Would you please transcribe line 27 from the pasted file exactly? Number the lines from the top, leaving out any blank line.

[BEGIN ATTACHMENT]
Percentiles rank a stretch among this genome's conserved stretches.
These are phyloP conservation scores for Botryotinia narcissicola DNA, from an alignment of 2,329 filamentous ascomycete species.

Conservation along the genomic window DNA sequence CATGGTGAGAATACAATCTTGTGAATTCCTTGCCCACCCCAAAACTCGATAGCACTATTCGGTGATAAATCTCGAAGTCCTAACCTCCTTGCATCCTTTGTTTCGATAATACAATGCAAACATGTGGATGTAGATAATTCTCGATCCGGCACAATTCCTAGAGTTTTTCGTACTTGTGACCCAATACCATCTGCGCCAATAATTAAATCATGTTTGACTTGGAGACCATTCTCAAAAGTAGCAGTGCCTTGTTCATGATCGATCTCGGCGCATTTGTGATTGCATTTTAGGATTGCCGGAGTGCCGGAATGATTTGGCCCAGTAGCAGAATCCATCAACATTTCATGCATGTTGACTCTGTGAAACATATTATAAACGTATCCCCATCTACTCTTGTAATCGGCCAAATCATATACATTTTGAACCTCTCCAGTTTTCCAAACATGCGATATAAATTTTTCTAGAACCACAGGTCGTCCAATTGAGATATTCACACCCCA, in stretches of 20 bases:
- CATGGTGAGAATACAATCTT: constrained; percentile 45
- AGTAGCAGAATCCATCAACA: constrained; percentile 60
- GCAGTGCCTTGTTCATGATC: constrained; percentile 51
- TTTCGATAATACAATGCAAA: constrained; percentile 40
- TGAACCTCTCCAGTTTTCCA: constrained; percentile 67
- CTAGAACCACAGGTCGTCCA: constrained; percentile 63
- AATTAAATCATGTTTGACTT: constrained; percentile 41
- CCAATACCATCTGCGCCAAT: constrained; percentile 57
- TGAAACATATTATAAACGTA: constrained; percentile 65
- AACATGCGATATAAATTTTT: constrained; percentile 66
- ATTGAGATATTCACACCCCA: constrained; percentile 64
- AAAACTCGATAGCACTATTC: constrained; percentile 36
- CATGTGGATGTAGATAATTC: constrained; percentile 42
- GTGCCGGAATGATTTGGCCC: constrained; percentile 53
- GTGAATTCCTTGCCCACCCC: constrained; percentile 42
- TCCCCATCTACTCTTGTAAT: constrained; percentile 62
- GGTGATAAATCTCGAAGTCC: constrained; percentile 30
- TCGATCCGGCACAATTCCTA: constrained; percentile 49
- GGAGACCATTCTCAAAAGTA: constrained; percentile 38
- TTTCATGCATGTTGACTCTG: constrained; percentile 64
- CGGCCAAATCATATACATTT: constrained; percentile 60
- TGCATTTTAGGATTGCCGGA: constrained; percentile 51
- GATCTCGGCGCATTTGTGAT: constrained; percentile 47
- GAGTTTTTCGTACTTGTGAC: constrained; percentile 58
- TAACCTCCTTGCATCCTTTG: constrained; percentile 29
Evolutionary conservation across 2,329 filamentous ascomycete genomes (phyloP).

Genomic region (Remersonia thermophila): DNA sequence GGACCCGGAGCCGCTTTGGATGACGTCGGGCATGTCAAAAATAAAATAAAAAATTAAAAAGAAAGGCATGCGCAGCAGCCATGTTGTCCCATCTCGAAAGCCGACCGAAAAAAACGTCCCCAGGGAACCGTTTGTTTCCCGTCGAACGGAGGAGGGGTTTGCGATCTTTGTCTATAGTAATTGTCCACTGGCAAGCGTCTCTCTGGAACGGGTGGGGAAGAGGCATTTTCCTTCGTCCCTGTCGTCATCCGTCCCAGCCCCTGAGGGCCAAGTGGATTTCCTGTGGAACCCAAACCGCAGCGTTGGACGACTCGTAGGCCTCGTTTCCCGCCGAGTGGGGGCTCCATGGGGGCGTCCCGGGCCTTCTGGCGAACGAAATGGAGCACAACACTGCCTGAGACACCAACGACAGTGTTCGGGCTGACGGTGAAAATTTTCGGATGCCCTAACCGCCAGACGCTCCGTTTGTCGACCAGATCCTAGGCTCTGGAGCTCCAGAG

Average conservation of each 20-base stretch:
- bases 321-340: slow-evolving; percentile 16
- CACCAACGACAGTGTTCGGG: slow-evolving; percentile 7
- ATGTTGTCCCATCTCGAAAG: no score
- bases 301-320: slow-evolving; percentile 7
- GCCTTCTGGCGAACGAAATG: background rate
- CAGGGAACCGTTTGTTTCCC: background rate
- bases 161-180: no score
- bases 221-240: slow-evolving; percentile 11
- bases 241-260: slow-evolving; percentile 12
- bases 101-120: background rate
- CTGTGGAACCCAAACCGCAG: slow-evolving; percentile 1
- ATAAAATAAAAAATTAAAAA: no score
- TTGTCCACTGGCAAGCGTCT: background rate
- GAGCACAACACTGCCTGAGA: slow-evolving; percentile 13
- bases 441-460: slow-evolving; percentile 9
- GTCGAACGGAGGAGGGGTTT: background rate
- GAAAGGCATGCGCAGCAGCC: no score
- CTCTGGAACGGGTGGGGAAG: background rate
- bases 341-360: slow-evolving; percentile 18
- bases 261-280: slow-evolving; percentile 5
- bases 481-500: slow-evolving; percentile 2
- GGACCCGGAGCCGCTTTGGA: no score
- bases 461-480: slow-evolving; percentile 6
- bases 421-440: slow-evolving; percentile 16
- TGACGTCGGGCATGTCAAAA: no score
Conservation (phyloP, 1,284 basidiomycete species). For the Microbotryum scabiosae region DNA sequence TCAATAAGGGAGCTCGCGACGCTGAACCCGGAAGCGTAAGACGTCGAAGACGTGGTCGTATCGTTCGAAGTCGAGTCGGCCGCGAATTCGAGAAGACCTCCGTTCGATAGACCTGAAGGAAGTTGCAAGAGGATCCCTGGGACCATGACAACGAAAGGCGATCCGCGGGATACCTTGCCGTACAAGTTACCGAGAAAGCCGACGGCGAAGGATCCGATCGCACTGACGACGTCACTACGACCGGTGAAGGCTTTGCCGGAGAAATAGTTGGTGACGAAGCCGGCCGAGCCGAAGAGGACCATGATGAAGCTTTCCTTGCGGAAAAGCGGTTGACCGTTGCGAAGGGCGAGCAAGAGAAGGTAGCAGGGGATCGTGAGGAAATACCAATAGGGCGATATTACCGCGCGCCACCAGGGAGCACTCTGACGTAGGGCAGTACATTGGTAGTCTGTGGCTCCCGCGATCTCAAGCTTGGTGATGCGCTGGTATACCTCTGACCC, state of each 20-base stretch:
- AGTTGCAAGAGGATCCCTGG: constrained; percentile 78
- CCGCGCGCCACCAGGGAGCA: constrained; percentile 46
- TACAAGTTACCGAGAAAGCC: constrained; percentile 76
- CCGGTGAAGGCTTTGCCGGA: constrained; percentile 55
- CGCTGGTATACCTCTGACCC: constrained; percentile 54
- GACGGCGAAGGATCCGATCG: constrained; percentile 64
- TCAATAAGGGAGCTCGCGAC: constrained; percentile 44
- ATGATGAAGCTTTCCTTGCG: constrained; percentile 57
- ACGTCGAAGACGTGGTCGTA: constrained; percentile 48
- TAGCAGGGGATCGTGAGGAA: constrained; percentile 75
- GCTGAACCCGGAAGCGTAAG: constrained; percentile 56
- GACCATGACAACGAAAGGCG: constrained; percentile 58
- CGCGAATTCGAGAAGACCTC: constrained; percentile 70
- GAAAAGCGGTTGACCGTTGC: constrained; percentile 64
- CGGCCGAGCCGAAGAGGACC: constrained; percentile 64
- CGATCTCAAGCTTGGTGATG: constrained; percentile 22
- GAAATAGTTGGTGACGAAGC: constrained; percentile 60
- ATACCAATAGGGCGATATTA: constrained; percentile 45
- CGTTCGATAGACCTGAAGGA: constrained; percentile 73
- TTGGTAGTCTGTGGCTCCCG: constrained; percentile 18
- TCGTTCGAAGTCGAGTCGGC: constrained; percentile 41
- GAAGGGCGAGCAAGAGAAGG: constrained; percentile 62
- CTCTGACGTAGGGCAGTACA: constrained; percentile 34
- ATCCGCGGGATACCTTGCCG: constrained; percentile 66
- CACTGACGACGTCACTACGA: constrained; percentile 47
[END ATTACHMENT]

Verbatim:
- GAGTTTTTCGTACTTGTGAC: constrained; percentile 58